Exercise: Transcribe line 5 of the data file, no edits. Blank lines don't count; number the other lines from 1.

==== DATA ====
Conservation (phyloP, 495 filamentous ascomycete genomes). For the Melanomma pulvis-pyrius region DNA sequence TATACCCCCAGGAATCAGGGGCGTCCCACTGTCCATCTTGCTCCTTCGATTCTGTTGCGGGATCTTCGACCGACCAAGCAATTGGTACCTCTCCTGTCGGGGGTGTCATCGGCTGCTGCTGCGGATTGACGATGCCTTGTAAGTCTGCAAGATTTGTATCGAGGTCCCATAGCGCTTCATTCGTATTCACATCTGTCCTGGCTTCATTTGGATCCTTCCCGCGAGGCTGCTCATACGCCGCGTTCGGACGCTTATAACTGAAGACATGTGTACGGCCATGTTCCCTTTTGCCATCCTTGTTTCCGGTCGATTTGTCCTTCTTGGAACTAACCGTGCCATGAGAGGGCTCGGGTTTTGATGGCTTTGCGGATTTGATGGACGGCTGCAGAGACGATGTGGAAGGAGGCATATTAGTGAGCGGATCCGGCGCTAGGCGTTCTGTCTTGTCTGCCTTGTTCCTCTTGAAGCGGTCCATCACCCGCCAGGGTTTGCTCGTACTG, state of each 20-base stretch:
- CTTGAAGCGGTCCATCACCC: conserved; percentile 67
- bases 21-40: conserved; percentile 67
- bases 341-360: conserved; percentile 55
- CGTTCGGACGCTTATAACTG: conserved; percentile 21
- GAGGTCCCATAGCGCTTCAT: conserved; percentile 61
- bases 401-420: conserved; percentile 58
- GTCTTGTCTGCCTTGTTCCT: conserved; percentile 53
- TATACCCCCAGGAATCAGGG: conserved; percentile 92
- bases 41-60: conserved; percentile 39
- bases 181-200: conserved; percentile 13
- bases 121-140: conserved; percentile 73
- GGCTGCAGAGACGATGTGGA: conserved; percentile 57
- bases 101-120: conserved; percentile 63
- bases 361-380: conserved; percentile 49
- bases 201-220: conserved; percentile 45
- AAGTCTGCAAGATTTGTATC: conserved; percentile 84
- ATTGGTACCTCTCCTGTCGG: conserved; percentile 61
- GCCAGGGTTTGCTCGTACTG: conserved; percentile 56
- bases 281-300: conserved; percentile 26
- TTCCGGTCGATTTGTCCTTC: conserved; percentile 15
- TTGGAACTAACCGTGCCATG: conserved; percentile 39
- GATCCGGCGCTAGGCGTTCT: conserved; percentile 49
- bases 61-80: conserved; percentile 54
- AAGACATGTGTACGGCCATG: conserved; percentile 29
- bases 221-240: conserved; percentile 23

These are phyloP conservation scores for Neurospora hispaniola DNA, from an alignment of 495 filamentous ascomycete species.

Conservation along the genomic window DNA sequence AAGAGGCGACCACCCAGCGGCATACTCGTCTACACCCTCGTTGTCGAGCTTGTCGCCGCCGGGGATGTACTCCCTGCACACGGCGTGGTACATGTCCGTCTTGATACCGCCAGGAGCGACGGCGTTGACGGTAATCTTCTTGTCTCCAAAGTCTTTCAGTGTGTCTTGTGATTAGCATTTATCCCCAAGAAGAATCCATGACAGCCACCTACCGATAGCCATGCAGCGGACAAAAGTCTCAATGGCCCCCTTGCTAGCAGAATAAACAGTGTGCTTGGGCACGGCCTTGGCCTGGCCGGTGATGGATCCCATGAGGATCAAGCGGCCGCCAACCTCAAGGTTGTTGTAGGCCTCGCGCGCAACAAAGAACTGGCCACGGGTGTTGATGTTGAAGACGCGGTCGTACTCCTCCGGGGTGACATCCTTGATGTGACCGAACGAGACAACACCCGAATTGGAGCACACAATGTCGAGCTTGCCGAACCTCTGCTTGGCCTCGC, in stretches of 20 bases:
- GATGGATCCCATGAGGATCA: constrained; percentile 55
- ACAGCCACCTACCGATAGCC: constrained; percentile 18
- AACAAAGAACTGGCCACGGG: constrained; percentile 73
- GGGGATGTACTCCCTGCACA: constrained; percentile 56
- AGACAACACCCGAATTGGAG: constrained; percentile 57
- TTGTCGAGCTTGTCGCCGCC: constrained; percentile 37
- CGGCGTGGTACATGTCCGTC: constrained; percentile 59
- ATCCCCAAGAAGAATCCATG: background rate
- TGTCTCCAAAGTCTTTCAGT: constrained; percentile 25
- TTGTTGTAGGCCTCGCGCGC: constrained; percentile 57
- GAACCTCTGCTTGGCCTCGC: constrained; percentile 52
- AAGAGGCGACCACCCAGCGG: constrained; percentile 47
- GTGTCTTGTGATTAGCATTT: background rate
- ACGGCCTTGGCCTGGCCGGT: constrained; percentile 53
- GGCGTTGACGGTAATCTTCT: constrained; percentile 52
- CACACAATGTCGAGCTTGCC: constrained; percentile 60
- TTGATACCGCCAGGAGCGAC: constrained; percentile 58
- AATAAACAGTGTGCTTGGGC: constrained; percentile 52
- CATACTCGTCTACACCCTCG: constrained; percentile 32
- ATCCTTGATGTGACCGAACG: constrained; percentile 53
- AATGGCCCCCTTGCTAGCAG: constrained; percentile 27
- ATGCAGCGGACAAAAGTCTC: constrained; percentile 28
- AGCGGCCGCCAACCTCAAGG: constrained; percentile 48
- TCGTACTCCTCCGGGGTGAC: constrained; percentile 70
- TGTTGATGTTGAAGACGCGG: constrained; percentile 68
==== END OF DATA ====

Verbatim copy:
- CGTTCGGACGCTTATAACTG: conserved; percentile 21